This bread had a wonderful aroma. It was very tender and less chewy than the last bake.The flavor was extraordinary. When first sliced after cooling, the bread was very sour, which I attribute particularly to my use of rye sour. It was not so sour as to mask the delicious, complex flavor. A wonderful sweet, wheaty flavor predominated. I could not discern a distinct rye contribution to the flavor. In fact, the flavors were well-balanced and integrated. I am accustomed to this kind of mixed flour bread needing at least 24 hours for the flavors to meld. It will be interesting to see what this tastes like tomorrow.

I found myself wanting to keep tasting the bread while cleaning up after lunch. It occurred to me that this is a bread I could easily make a meal of, no butter, cheese or other distractions necessary. This is definitely a bread I will want to make frequently.

Since I was going to be milling flour anyway, I figured I might as well mill enough to make a couple loaves of San Francisco-style Sourdough Bread with increased whole wheat. (See: San Francisco-style Sourdough Bread with increased whole wheat flour)

 

I was pleasantly surprised when I sliced the SF SD. The crumb was really nice and open. Moreover, the crumb was moderately chewy. Obviously, there is more going on than the difference in the whole wheat flour. The flavor had in common with the Pane Valle Maggia a moderate sour tang and a lovely, wheaty flavor. 

And, since I was feeding my rye sour anyway, I figured I might as well build enough for a couple loaves of Jewish Sour Rye.

 

 

 This rye, like the last ones, was baked at the higher temperature - 460 dF for 15 minutes, then 440 dF for another 20 minutes. I do like the results better than those I got baking at 375 dF. Very good when first sliced and delicious toasted  for breakfast.

All in all, a very good couple of baking days. 

Happy baking!

David

Comments

Janetcook's picture
Janetcook

Hi David,

Aaahhh, the old 'if you give a mouse a cookie' routine. One thing invariably leading to another and another and another.  (Twas one of the books my children loved to hear when they were young.)

I love all of your results!  Love the scoring on the PVM loaves and the bold crust color.

Glad to hear you are liking the flavor of added freshly milled grain despite the textural changes it creates in your doughs.  

Take Care,

Janet

dmsnyder's picture
dmsnyder

After slicing and tasting the SFSD, it's hard to say the WW flour is what changed the PVM crumb.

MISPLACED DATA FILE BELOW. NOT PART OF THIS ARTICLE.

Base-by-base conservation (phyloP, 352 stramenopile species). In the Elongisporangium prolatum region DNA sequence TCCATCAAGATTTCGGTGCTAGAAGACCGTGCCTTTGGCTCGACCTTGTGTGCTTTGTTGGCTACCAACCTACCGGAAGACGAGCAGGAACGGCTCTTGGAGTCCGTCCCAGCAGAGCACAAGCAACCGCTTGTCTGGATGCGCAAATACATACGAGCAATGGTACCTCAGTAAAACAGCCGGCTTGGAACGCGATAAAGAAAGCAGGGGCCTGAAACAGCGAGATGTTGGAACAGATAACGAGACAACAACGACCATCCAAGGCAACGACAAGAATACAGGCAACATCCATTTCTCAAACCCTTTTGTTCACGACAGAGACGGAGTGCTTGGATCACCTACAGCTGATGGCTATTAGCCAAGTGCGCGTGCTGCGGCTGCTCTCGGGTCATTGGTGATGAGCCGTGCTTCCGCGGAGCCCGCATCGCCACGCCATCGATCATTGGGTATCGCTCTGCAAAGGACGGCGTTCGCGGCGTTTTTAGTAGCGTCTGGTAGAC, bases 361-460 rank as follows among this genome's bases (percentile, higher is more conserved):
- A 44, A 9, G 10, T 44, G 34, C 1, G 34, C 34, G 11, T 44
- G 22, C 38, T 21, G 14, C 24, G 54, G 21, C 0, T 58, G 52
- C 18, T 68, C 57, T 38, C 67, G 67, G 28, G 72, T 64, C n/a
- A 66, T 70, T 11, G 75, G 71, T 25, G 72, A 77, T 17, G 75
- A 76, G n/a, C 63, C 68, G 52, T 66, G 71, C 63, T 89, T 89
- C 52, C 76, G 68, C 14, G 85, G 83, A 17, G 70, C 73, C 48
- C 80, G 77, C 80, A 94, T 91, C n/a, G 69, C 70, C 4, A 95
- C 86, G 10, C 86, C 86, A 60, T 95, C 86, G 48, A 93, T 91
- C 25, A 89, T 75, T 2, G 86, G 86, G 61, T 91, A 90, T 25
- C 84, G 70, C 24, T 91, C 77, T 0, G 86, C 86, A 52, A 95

David

Janetcook's picture
Janetcook

Hummm.  Always a new twist.  Great looking crumb!  

Janet

golgi70's picture
golgi70

How did the flour girnd?  Was it still coarse or did you manage a decent flour?  Do you use DDT when you mix?  Temp your final dough?  

A simple suggestion for folds would be using wet hands and doing the folds in its oiled  container to avoid the sticky nature of this dough.  This will decrease tearing.  

I've made so many variations of this bread and all have been great when it comes to taste. The texture is the biggest variable so far.  It never fails to satisfy though.

How's the addition of fresh wheat to the SFSD?  

Jewish Rye looks amazing.  Whats the percentage of Rye?  

I tried to find that Old Peculiar and to no avail but I haven't given up yet. 

Nice Bakes

Josh

Sorry for the 20 Questions but I couldn't help myself

 

dmsnyder's picture
dmsnyder

The flour grind went well. I described the 4 passes. However, at best, it ends up Semolina consistancey.

I did not use DDT. I've never gotten into the routine of monitoring dough temperature. Bad, eh?

I like the idea of doing the S&F's in the 6L Cambro bucket I use for dough batches that won't fit in my 2L batter pitcher. 

Since you read the OP, I sliced and tasted the SFSD. My comments and a crumb photo have been edited into the OP. 

I'll add a link to the Sour Rye formula as well.

Re. Old Peculiar: You might ask a local liquor store if their distributor handles it. But, if not, you can console yourself with the thought that there are many other very good ales available. 

David

golgi70's picture
golgi70

 

Have you ever done the Rye with whole Rye in place of the medium?  It's all I have available and I think I may give it a go.  

As to DDT and such.  Well good bread or shall I say great bread can be made so many ways.  Temperature changes timing and flavor though so I like to moderate for consistencies sake.  It looks as if your PM may be a touch underproofed and was wondering if your wheat grind changed the crumb or the proof.  Still looks great.  But by no means must you adhere to such rules as you have a fine hand without.  Maybe with the fresh ground wheat you could boost hydration further?